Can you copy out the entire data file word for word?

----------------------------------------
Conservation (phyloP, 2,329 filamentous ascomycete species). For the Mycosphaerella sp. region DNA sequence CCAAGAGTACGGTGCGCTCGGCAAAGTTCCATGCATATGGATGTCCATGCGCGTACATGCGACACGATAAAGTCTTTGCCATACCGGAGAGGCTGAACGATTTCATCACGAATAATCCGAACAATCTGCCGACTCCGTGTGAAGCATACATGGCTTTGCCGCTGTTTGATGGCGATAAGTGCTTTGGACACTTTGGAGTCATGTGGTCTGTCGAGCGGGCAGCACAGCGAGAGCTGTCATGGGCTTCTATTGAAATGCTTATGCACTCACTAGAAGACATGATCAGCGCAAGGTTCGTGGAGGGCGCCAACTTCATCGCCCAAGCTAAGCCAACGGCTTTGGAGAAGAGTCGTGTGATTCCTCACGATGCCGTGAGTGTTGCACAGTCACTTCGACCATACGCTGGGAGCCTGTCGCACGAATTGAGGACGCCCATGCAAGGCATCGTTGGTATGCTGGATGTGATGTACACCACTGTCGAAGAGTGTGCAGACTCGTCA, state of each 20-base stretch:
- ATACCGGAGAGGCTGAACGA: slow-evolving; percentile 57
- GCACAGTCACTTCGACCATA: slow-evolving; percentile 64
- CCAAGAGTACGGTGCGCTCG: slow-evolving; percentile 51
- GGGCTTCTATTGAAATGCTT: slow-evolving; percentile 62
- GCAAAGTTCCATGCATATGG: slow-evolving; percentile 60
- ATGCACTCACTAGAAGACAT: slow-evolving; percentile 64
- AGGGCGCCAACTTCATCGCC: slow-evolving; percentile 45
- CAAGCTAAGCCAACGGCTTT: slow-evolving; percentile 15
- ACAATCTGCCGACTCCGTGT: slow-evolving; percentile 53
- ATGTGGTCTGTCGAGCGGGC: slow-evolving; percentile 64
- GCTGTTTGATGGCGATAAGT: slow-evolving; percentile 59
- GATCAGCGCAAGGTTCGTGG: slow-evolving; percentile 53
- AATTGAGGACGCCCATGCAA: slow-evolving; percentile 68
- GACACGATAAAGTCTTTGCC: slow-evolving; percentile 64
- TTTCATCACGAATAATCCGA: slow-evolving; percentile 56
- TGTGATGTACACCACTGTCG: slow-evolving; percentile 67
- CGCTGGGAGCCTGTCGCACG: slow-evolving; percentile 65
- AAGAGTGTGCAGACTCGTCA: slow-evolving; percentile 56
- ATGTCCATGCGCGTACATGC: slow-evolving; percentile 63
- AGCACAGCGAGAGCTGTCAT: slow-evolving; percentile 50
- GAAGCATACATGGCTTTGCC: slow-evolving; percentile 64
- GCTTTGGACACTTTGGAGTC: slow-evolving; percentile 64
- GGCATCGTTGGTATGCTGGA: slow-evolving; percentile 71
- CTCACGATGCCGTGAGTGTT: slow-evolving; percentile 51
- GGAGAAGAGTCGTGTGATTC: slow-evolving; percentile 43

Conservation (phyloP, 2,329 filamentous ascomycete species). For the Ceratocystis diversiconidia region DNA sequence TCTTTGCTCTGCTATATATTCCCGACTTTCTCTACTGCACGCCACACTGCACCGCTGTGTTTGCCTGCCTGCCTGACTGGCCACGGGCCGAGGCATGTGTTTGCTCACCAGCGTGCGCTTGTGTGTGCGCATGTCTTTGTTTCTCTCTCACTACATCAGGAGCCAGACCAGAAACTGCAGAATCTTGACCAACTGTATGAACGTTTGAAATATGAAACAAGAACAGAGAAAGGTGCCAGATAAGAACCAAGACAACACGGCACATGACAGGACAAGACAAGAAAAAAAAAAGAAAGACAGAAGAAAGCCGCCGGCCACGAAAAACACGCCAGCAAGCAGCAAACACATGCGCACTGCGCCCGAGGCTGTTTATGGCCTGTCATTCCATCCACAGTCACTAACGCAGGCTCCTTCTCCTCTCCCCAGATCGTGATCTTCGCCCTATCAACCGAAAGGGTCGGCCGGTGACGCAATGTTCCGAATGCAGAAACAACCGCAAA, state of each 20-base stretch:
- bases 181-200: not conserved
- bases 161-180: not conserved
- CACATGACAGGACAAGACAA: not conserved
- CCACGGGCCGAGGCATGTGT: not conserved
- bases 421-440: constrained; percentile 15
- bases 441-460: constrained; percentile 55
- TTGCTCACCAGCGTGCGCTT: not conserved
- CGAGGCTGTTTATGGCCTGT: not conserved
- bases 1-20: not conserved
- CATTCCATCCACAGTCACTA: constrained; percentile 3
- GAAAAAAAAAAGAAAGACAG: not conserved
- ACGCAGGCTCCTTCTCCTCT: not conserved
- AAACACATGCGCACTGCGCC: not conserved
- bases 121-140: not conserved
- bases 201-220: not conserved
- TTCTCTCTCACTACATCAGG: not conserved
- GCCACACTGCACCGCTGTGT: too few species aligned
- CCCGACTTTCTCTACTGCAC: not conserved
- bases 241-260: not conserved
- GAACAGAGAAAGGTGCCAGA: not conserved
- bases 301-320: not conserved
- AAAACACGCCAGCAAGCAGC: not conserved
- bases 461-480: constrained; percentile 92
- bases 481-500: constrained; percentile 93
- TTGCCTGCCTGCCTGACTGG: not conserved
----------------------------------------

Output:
Conservation (phyloP, 2,329 filamentous ascomycete species). For the Mycosphaerella sp. region DNA sequence CCAAGAGTACGGTGCGCTCGGCAAAGTTCCATGCATATGGATGTCCATGCGCGTACATGCGACACGATAAAGTCTTTGCCATACCGGAGAGGCTGAACGATTTCATCACGAATAATCCGAACAATCTGCCGACTCCGTGTGAAGCATACATGGCTTTGCCGCTGTTTGATGGCGATAAGTGCTTTGGACACTTTGGAGTCATGTGGTCTGTCGAGCGGGCAGCACAGCGAGAGCTGTCATGGGCTTCTATTGAAATGCTTATGCACTCACTAGAAGACATGATCAGCGCAAGGTTCGTGGAGGGCGCCAACTTCATCGCCCAAGCTAAGCCAACGGCTTTGGAGAAGAGTCGTGTGATTCCTCACGATGCCGTGAGTGTTGCACAGTCACTTCGACCATACGCTGGGAGCCTGTCGCACGAATTGAGGACGCCCATGCAAGGCATCGTTGGTATGCTGGATGTGATGTACACCACTGTCGAAGAGTGTGCAGACTCGTCA, state of each 20-base stretch:
- ATACCGGAGAGGCTGAACGA: slow-evolving; percentile 57
- GCACAGTCACTTCGACCATA: slow-evolving; percentile 64
- CCAAGAGTACGGTGCGCTCG: slow-evolving; percentile 51
- GGGCTTCTATTGAAATGCTT: slow-evolving; percentile 62
- GCAAAGTTCCATGCATATGG: slow-evolving; percentile 60
- ATGCACTCACTAGAAGACAT: slow-evolving; percentile 64
- AGGGCGCCAACTTCATCGCC: slow-evolving; percentile 45
- CAAGCTAAGCCAACGGCTTT: slow-evolving; percentile 15
- ACAATCTGCCGACTCCGTGT: slow-evolving; percentile 53
- ATGTGGTCTGTCGAGCGGGC: slow-evolving; percentile 64
- GCTGTTTGATGGCGATAAGT: slow-evolving; percentile 59
- GATCAGCGCAAGGTTCGTGG: slow-evolving; percentile 53
- AATTGAGGACGCCCATGCAA: slow-evolving; percentile 68
- GACACGATAAAGTCTTTGCC: slow-evolving; percentile 64
- TTTCATCACGAATAATCCGA: slow-evolving; percentile 56
- TGTGATGTACACCACTGTCG: slow-evolving; percentile 67
- CGCTGGGAGCCTGTCGCACG: slow-evolving; percentile 65
- AAGAGTGTGCAGACTCGTCA: slow-evolving; percentile 56
- ATGTCCATGCGCGTACATGC: slow-evolving; percentile 63
- AGCACAGCGAGAGCTGTCAT: slow-evolving; percentile 50
- GAAGCATACATGGCTTTGCC: slow-evolving; percentile 64
- GCTTTGGACACTTTGGAGTC: slow-evolving; percentile 64
- GGCATCGTTGGTATGCTGGA: slow-evolving; percentile 71
- CTCACGATGCCGTGAGTGTT: slow-evolving; percentile 51
- GGAGAAGAGTCGTGTGATTC: slow-evolving; percentile 43

Conservation (phyloP, 2,329 filamentous ascomycete species). For the Ceratocystis diversiconidia region DNA sequence TCTTTGCTCTGCTATATATTCCCGACTTTCTCTACTGCACGCCACACTGCACCGCTGTGTTTGCCTGCCTGCCTGACTGGCCACGGGCCGAGGCATGTGTTTGCTCACCAGCGTGCGCTTGTGTGTGCGCATGTCTTTGTTTCTCTCTCACTACATCAGGAGCCAGACCAGAAACTGCAGAATCTTGACCAACTGTATGAACGTTTGAAATATGAAACAAGAACAGAGAAAGGTGCCAGATAAGAACCAAGACAACACGGCACATGACAGGACAAGACAAGAAAAAAAAAAGAAAGACAGAAGAAAGCCGCCGGCCACGAAAAACACGCCAGCAAGCAGCAAACACATGCGCACTGCGCCCGAGGCTGTTTATGGCCTGTCATTCCATCCACAGTCACTAACGCAGGCTCCTTCTCCTCTCCCCAGATCGTGATCTTCGCCCTATCAACCGAAAGGGTCGGCCGGTGACGCAATGTTCCGAATGCAGAAACAACCGCAAA, state of each 20-base stretch:
- bases 181-200: not conserved
- bases 161-180: not conserved
- CACATGACAGGACAAGACAA: not conserved
- CCACGGGCCGAGGCATGTGT: not conserved
- bases 421-440: constrained; percentile 15
- bases 441-460: constrained; percentile 55
- TTGCTCACCAGCGTGCGCTT: not conserved
- CGAGGCTGTTTATGGCCTGT: not conserved
- bases 1-20: not conserved
- CATTCCATCCACAGTCACTA: constrained; percentile 3
- GAAAAAAAAAAGAAAGACAG: not conserved
- ACGCAGGCTCCTTCTCCTCT: not conserved
- AAACACATGCGCACTGCGCC: not conserved
- bases 121-140: not conserved
- bases 201-220: not conserved
- TTCTCTCTCACTACATCAGG: not conserved
- GCCACACTGCACCGCTGTGT: too few species aligned
- CCCGACTTTCTCTACTGCAC: not conserved
- bases 241-260: not conserved
- GAACAGAGAAAGGTGCCAGA: not conserved
- bases 301-320: not conserved
- AAAACACGCCAGCAAGCAGC: not conserved
- bases 461-480: constrained; percentile 92
- bases 481-500: constrained; percentile 93
- TTGCCTGCCTGCCTGACTGG: not conserved